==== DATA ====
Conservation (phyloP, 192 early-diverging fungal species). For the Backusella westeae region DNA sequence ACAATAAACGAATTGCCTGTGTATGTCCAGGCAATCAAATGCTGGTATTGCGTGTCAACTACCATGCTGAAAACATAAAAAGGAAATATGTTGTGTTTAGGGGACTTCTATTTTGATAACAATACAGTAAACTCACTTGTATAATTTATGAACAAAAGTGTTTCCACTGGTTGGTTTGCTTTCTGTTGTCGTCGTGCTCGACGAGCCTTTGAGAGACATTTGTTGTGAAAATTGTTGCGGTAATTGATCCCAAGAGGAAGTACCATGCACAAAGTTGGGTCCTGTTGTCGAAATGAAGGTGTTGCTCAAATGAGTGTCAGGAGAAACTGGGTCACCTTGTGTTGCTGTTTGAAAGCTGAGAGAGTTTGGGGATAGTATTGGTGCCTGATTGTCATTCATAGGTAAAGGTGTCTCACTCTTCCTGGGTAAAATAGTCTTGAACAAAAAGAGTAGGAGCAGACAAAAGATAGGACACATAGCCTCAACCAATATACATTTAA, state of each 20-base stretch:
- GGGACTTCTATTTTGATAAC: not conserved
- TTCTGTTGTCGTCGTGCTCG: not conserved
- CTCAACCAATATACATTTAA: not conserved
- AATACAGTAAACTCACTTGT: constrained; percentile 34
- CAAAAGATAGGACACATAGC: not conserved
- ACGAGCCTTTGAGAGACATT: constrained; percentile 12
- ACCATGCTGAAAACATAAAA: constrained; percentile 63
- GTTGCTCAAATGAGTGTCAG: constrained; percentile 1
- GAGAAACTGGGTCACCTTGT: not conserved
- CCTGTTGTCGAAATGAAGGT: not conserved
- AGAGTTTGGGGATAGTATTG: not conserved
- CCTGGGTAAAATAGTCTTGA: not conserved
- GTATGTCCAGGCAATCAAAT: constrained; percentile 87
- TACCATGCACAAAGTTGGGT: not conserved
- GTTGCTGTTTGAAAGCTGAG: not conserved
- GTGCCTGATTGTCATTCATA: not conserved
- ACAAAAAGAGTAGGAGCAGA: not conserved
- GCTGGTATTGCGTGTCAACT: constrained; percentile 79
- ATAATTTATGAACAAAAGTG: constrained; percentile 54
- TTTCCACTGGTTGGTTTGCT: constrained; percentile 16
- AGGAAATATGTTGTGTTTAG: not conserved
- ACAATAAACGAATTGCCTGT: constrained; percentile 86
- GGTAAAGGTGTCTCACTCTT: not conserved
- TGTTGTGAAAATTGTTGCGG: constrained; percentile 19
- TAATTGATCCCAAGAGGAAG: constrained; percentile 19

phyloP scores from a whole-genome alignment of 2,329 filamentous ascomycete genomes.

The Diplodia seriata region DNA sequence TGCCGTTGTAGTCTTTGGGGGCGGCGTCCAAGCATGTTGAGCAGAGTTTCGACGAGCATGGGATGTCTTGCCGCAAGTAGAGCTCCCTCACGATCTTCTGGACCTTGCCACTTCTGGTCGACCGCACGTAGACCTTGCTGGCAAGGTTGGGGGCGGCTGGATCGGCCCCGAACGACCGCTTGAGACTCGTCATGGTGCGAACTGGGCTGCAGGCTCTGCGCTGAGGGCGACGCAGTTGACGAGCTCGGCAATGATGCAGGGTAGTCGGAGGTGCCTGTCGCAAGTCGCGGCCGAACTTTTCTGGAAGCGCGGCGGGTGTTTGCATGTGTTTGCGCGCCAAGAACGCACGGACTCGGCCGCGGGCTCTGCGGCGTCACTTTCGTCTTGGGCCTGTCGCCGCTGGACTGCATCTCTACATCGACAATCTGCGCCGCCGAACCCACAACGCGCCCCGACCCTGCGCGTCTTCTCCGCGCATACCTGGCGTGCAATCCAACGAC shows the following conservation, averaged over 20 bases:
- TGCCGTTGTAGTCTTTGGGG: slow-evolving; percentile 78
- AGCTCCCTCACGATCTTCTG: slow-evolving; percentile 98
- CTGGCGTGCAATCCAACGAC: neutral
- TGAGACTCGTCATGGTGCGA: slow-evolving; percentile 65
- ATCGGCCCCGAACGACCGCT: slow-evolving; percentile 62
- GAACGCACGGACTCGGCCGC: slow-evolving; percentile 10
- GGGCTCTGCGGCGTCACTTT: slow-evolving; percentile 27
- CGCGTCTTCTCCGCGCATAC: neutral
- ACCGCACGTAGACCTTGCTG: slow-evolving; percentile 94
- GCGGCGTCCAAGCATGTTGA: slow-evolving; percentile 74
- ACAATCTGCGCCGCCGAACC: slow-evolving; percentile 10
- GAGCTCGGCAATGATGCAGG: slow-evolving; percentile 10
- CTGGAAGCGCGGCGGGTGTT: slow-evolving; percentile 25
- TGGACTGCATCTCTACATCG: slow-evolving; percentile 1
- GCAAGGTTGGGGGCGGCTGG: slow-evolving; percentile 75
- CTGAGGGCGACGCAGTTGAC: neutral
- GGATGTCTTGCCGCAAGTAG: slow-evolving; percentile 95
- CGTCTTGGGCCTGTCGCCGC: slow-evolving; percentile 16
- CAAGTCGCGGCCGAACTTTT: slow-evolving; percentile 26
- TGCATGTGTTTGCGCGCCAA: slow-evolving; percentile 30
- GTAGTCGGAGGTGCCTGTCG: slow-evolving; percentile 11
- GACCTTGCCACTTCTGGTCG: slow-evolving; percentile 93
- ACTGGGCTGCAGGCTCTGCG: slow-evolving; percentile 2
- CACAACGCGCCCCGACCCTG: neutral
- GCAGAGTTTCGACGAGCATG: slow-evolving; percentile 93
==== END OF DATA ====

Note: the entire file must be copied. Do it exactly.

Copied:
Conservation (phyloP, 192 early-diverging fungal species). For the Backusella westeae region DNA sequence ACAATAAACGAATTGCCTGTGTATGTCCAGGCAATCAAATGCTGGTATTGCGTGTCAACTACCATGCTGAAAACATAAAAAGGAAATATGTTGTGTTTAGGGGACTTCTATTTTGATAACAATACAGTAAACTCACTTGTATAATTTATGAACAAAAGTGTTTCCACTGGTTGGTTTGCTTTCTGTTGTCGTCGTGCTCGACGAGCCTTTGAGAGACATTTGTTGTGAAAATTGTTGCGGTAATTGATCCCAAGAGGAAGTACCATGCACAAAGTTGGGTCCTGTTGTCGAAATGAAGGTGTTGCTCAAATGAGTGTCAGGAGAAACTGGGTCACCTTGTGTTGCTGTTTGAAAGCTGAGAGAGTTTGGGGATAGTATTGGTGCCTGATTGTCATTCATAGGTAAAGGTGTCTCACTCTTCCTGGGTAAAATAGTCTTGAACAAAAAGAGTAGGAGCAGACAAAAGATAGGACACATAGCCTCAACCAATATACATTTAA, state of each 20-base stretch:
- GGGACTTCTATTTTGATAAC: not conserved
- TTCTGTTGTCGTCGTGCTCG: not conserved
- CTCAACCAATATACATTTAA: not conserved
- AATACAGTAAACTCACTTGT: constrained; percentile 34
- CAAAAGATAGGACACATAGC: not conserved
- ACGAGCCTTTGAGAGACATT: constrained; percentile 12
- ACCATGCTGAAAACATAAAA: constrained; percentile 63
- GTTGCTCAAATGAGTGTCAG: constrained; percentile 1
- GAGAAACTGGGTCACCTTGT: not conserved
- CCTGTTGTCGAAATGAAGGT: not conserved
- AGAGTTTGGGGATAGTATTG: not conserved
- CCTGGGTAAAATAGTCTTGA: not conserved
- GTATGTCCAGGCAATCAAAT: constrained; percentile 87
- TACCATGCACAAAGTTGGGT: not conserved
- GTTGCTGTTTGAAAGCTGAG: not conserved
- GTGCCTGATTGTCATTCATA: not conserved
- ACAAAAAGAGTAGGAGCAGA: not conserved
- GCTGGTATTGCGTGTCAACT: constrained; percentile 79
- ATAATTTATGAACAAAAGTG: constrained; percentile 54
- TTTCCACTGGTTGGTTTGCT: constrained; percentile 16
- AGGAAATATGTTGTGTTTAG: not conserved
- ACAATAAACGAATTGCCTGT: constrained; percentile 86
- GGTAAAGGTGTCTCACTCTT: not conserved
- TGTTGTGAAAATTGTTGCGG: constrained; percentile 19
- TAATTGATCCCAAGAGGAAG: constrained; percentile 19

phyloP scores from a whole-genome alignment of 2,329 filamentous ascomycete genomes.

The Diplodia seriata region DNA sequence TGCCGTTGTAGTCTTTGGGGGCGGCGTCCAAGCATGTTGAGCAGAGTTTCGACGAGCATGGGATGTCTTGCCGCAAGTAGAGCTCCCTCACGATCTTCTGGACCTTGCCACTTCTGGTCGACCGCACGTAGACCTTGCTGGCAAGGTTGGGGGCGGCTGGATCGGCCCCGAACGACCGCTTGAGACTCGTCATGGTGCGAACTGGGCTGCAGGCTCTGCGCTGAGGGCGACGCAGTTGACGAGCTCGGCAATGATGCAGGGTAGTCGGAGGTGCCTGTCGCAAGTCGCGGCCGAACTTTTCTGGAAGCGCGGCGGGTGTTTGCATGTGTTTGCGCGCCAAGAACGCACGGACTCGGCCGCGGGCTCTGCGGCGTCACTTTCGTCTTGGGCCTGTCGCCGCTGGACTGCATCTCTACATCGACAATCTGCGCCGCCGAACCCACAACGCGCCCCGACCCTGCGCGTCTTCTCCGCGCATACCTGGCGTGCAATCCAACGAC shows the following conservation, averaged over 20 bases:
- TGCCGTTGTAGTCTTTGGGG: slow-evolving; percentile 78
- AGCTCCCTCACGATCTTCTG: slow-evolving; percentile 98
- CTGGCGTGCAATCCAACGAC: neutral
- TGAGACTCGTCATGGTGCGA: slow-evolving; percentile 65
- ATCGGCCCCGAACGACCGCT: slow-evolving; percentile 62
- GAACGCACGGACTCGGCCGC: slow-evolving; percentile 10
- GGGCTCTGCGGCGTCACTTT: slow-evolving; percentile 27
- CGCGTCTTCTCCGCGCATAC: neutral
- ACCGCACGTAGACCTTGCTG: slow-evolving; percentile 94
- GCGGCGTCCAAGCATGTTGA: slow-evolving; percentile 74
- ACAATCTGCGCCGCCGAACC: slow-evolving; percentile 10
- GAGCTCGGCAATGATGCAGG: slow-evolving; percentile 10
- CTGGAAGCGCGGCGGGTGTT: slow-evolving; percentile 25
- TGGACTGCATCTCTACATCG: slow-evolving; percentile 1
- GCAAGGTTGGGGGCGGCTGG: slow-evolving; percentile 75
- CTGAGGGCGACGCAGTTGAC: neutral
- GGATGTCTTGCCGCAAGTAG: slow-evolving; percentile 95
- CGTCTTGGGCCTGTCGCCGC: slow-evolving; percentile 16
- CAAGTCGCGGCCGAACTTTT: slow-evolving; percentile 26
- TGCATGTGTTTGCGCGCCAA: slow-evolving; percentile 30
- GTAGTCGGAGGTGCCTGTCG: slow-evolving; percentile 11
- GACCTTGCCACTTCTGGTCG: slow-evolving; percentile 93
- ACTGGGCTGCAGGCTCTGCG: slow-evolving; percentile 2
- CACAACGCGCCCCGACCCTG: neutral
- GCAGAGTTTCGACGAGCATG: slow-evolving; percentile 93